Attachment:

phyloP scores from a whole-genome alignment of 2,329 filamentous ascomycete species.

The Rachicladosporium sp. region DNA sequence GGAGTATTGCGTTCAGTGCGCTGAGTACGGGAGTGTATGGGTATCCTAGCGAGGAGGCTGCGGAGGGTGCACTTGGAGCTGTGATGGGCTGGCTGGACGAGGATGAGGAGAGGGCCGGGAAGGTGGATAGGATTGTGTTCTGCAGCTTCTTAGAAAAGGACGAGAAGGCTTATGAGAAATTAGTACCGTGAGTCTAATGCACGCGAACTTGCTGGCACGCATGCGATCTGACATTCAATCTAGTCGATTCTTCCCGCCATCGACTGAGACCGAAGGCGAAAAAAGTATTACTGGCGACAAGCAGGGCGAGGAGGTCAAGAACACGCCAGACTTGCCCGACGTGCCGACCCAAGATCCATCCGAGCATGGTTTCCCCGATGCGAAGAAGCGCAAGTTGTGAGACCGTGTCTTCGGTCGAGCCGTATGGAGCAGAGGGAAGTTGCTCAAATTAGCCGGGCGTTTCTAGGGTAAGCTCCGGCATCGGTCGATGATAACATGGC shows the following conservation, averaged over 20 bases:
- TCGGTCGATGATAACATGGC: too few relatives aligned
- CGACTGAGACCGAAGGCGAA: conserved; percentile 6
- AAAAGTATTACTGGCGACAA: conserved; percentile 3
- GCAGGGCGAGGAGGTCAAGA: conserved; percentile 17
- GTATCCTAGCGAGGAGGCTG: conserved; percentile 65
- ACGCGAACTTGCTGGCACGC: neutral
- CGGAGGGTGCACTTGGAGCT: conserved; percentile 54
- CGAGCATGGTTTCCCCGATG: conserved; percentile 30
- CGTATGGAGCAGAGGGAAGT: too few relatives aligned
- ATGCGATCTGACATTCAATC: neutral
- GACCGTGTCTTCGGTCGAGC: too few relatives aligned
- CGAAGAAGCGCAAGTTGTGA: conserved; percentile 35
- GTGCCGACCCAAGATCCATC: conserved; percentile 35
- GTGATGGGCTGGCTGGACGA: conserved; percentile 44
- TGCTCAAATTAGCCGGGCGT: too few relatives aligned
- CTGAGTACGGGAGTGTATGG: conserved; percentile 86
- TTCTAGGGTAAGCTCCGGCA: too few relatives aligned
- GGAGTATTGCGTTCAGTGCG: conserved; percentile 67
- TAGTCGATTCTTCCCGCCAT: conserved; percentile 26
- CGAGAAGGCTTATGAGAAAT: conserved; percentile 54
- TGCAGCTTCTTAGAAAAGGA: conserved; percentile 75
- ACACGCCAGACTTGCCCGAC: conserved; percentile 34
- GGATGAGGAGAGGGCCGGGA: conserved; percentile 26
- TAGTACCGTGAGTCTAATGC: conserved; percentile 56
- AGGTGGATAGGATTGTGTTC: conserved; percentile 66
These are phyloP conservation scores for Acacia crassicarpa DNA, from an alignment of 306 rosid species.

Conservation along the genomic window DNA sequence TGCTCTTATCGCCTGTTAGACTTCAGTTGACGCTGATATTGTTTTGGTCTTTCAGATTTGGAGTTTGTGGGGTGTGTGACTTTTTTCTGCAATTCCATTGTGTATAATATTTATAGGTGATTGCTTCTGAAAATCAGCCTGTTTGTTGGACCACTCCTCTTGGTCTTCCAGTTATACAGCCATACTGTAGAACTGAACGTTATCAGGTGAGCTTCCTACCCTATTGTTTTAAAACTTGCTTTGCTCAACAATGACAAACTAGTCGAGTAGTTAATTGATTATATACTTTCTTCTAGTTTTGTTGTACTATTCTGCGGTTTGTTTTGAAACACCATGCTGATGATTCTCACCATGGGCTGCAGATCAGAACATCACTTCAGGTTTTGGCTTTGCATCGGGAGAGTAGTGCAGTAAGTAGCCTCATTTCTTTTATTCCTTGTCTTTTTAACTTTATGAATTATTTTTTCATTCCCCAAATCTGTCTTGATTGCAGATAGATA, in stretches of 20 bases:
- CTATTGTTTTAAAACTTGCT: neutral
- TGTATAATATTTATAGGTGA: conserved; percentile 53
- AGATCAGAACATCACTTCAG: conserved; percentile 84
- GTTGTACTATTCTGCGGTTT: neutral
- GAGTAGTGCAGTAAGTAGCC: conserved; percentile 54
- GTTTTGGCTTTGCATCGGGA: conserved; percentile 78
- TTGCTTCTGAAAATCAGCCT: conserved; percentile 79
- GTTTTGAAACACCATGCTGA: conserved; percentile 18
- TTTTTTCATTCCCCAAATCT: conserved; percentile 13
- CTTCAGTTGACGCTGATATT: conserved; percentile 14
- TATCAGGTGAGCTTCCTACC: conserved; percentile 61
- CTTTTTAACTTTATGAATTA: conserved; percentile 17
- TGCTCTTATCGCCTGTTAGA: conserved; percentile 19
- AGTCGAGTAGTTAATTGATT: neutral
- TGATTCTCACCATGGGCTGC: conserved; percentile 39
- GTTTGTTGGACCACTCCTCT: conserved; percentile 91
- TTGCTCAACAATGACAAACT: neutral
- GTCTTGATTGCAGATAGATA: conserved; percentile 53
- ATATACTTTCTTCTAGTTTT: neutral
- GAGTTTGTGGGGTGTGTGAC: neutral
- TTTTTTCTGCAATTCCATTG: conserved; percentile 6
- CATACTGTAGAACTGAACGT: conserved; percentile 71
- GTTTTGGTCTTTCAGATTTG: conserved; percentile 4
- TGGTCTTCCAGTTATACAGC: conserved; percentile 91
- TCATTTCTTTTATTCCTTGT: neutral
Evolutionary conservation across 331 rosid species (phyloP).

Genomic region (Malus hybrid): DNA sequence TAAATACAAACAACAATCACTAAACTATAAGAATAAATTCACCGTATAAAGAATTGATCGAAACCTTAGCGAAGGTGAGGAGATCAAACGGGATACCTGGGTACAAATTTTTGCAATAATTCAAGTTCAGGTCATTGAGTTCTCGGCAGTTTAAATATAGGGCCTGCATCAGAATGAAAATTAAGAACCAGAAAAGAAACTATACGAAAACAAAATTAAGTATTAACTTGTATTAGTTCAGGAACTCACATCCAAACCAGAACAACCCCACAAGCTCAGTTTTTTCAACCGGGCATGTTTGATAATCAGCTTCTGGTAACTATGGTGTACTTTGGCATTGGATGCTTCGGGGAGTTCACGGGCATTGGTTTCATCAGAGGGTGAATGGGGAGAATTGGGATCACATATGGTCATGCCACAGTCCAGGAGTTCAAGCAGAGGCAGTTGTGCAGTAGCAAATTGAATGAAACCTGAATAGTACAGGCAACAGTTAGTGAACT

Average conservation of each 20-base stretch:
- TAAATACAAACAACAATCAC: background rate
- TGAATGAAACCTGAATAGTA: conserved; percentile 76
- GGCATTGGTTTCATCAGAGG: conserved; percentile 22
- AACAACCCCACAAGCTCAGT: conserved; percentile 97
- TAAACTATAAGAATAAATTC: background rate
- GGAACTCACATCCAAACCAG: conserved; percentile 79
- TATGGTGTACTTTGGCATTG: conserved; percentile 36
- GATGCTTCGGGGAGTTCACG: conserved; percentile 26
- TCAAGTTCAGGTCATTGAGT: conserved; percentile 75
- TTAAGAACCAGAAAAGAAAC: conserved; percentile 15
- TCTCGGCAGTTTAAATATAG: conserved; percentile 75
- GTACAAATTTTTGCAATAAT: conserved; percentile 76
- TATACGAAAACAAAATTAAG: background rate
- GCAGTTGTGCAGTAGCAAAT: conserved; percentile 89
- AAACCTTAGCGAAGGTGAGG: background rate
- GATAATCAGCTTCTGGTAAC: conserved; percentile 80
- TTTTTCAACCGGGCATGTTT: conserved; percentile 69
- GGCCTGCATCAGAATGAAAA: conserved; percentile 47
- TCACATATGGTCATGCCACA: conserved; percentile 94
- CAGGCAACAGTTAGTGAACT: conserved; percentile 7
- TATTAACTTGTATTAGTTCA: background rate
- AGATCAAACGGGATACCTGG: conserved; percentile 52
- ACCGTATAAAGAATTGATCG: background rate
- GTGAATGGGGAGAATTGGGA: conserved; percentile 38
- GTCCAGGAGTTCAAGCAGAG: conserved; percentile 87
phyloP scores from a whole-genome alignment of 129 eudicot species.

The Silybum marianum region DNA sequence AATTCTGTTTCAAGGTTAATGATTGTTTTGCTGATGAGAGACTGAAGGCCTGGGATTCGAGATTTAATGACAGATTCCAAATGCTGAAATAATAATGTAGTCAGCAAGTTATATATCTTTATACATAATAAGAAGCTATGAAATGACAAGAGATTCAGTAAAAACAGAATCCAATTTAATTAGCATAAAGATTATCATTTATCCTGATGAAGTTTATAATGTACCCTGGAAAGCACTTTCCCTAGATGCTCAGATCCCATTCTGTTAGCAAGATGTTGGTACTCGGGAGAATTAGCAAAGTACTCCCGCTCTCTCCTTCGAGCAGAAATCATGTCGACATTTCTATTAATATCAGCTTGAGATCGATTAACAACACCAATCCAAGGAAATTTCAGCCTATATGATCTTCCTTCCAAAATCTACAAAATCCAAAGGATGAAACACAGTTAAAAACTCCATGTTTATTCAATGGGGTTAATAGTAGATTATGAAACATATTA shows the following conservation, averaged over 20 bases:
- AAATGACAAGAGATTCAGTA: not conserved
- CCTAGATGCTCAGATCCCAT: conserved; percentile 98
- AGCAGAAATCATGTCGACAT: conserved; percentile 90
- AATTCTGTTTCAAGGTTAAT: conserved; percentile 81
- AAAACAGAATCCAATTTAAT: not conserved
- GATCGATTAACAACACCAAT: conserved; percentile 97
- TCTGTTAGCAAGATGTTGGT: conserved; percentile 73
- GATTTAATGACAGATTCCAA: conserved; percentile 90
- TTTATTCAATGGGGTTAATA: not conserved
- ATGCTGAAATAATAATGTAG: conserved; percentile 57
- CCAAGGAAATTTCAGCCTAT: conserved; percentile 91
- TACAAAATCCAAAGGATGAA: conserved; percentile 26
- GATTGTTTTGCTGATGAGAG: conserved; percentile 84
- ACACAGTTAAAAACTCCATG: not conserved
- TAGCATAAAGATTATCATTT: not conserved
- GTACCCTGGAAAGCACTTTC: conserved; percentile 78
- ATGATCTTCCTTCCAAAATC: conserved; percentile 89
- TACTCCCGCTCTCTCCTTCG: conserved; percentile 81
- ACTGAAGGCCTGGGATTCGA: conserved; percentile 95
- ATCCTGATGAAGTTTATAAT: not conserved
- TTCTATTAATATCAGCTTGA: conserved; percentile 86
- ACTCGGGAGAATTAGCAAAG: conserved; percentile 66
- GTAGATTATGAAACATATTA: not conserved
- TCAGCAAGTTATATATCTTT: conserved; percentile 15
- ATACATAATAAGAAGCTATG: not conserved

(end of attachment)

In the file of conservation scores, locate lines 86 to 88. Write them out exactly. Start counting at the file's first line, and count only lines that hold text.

- CCTAGATGCTCAGATCCCAT: conserved; percentile 98
- AGCAGAAATCATGTCGACAT: conserved; percentile 90
- AATTCTGTTTCAAGGTTAAT: conserved; percentile 81